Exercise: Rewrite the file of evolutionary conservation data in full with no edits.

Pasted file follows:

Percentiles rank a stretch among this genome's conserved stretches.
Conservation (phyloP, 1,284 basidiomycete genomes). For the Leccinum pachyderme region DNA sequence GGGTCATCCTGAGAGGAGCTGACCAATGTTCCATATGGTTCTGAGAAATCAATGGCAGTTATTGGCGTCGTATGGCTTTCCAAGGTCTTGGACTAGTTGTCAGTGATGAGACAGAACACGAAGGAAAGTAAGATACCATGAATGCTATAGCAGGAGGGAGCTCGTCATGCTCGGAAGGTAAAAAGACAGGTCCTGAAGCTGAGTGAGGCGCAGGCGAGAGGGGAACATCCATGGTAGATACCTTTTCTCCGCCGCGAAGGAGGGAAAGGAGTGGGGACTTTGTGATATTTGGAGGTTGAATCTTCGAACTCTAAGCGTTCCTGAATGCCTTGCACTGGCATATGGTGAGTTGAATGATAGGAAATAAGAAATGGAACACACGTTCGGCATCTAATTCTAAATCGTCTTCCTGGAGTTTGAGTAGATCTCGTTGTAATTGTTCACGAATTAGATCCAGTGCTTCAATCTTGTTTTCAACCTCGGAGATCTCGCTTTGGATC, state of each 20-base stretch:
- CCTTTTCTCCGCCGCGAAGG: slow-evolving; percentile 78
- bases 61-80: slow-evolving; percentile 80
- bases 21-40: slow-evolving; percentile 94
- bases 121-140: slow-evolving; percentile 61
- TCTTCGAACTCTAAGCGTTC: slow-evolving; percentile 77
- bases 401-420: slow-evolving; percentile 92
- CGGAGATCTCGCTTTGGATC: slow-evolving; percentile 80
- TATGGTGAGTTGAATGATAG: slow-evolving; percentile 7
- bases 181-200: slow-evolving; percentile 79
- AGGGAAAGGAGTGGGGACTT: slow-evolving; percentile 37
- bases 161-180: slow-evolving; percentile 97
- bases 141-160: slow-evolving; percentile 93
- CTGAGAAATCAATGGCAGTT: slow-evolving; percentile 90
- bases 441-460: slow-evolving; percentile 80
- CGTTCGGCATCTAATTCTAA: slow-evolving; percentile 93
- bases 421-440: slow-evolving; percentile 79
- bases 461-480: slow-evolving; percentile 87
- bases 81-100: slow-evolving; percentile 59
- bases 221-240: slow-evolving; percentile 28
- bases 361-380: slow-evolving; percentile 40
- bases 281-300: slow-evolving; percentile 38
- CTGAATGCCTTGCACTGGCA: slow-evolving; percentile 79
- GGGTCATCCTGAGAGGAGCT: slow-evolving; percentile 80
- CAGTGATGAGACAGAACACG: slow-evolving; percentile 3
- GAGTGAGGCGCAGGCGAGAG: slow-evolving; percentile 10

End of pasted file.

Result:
Percentiles rank a stretch among this genome's conserved stretches.
Conservation (phyloP, 1,284 basidiomycete genomes). For the Leccinum pachyderme region DNA sequence GGGTCATCCTGAGAGGAGCTGACCAATGTTCCATATGGTTCTGAGAAATCAATGGCAGTTATTGGCGTCGTATGGCTTTCCAAGGTCTTGGACTAGTTGTCAGTGATGAGACAGAACACGAAGGAAAGTAAGATACCATGAATGCTATAGCAGGAGGGAGCTCGTCATGCTCGGAAGGTAAAAAGACAGGTCCTGAAGCTGAGTGAGGCGCAGGCGAGAGGGGAACATCCATGGTAGATACCTTTTCTCCGCCGCGAAGGAGGGAAAGGAGTGGGGACTTTGTGATATTTGGAGGTTGAATCTTCGAACTCTAAGCGTTCCTGAATGCCTTGCACTGGCATATGGTGAGTTGAATGATAGGAAATAAGAAATGGAACACACGTTCGGCATCTAATTCTAAATCGTCTTCCTGGAGTTTGAGTAGATCTCGTTGTAATTGTTCACGAATTAGATCCAGTGCTTCAATCTTGTTTTCAACCTCGGAGATCTCGCTTTGGATC, state of each 20-base stretch:
- CCTTTTCTCCGCCGCGAAGG: slow-evolving; percentile 78
- bases 61-80: slow-evolving; percentile 80
- bases 21-40: slow-evolving; percentile 94
- bases 121-140: slow-evolving; percentile 61
- TCTTCGAACTCTAAGCGTTC: slow-evolving; percentile 77
- bases 401-420: slow-evolving; percentile 92
- CGGAGATCTCGCTTTGGATC: slow-evolving; percentile 80
- TATGGTGAGTTGAATGATAG: slow-evolving; percentile 7
- bases 181-200: slow-evolving; percentile 79
- AGGGAAAGGAGTGGGGACTT: slow-evolving; percentile 37
- bases 161-180: slow-evolving; percentile 97
- bases 141-160: slow-evolving; percentile 93
- CTGAGAAATCAATGGCAGTT: slow-evolving; percentile 90
- bases 441-460: slow-evolving; percentile 80
- CGTTCGGCATCTAATTCTAA: slow-evolving; percentile 93
- bases 421-440: slow-evolving; percentile 79
- bases 461-480: slow-evolving; percentile 87
- bases 81-100: slow-evolving; percentile 59
- bases 221-240: slow-evolving; percentile 28
- bases 361-380: slow-evolving; percentile 40
- bases 281-300: slow-evolving; percentile 38
- CTGAATGCCTTGCACTGGCA: slow-evolving; percentile 79
- GGGTCATCCTGAGAGGAGCT: slow-evolving; percentile 80
- CAGTGATGAGACAGAACACG: slow-evolving; percentile 3
- GAGTGAGGCGCAGGCGAGAG: slow-evolving; percentile 10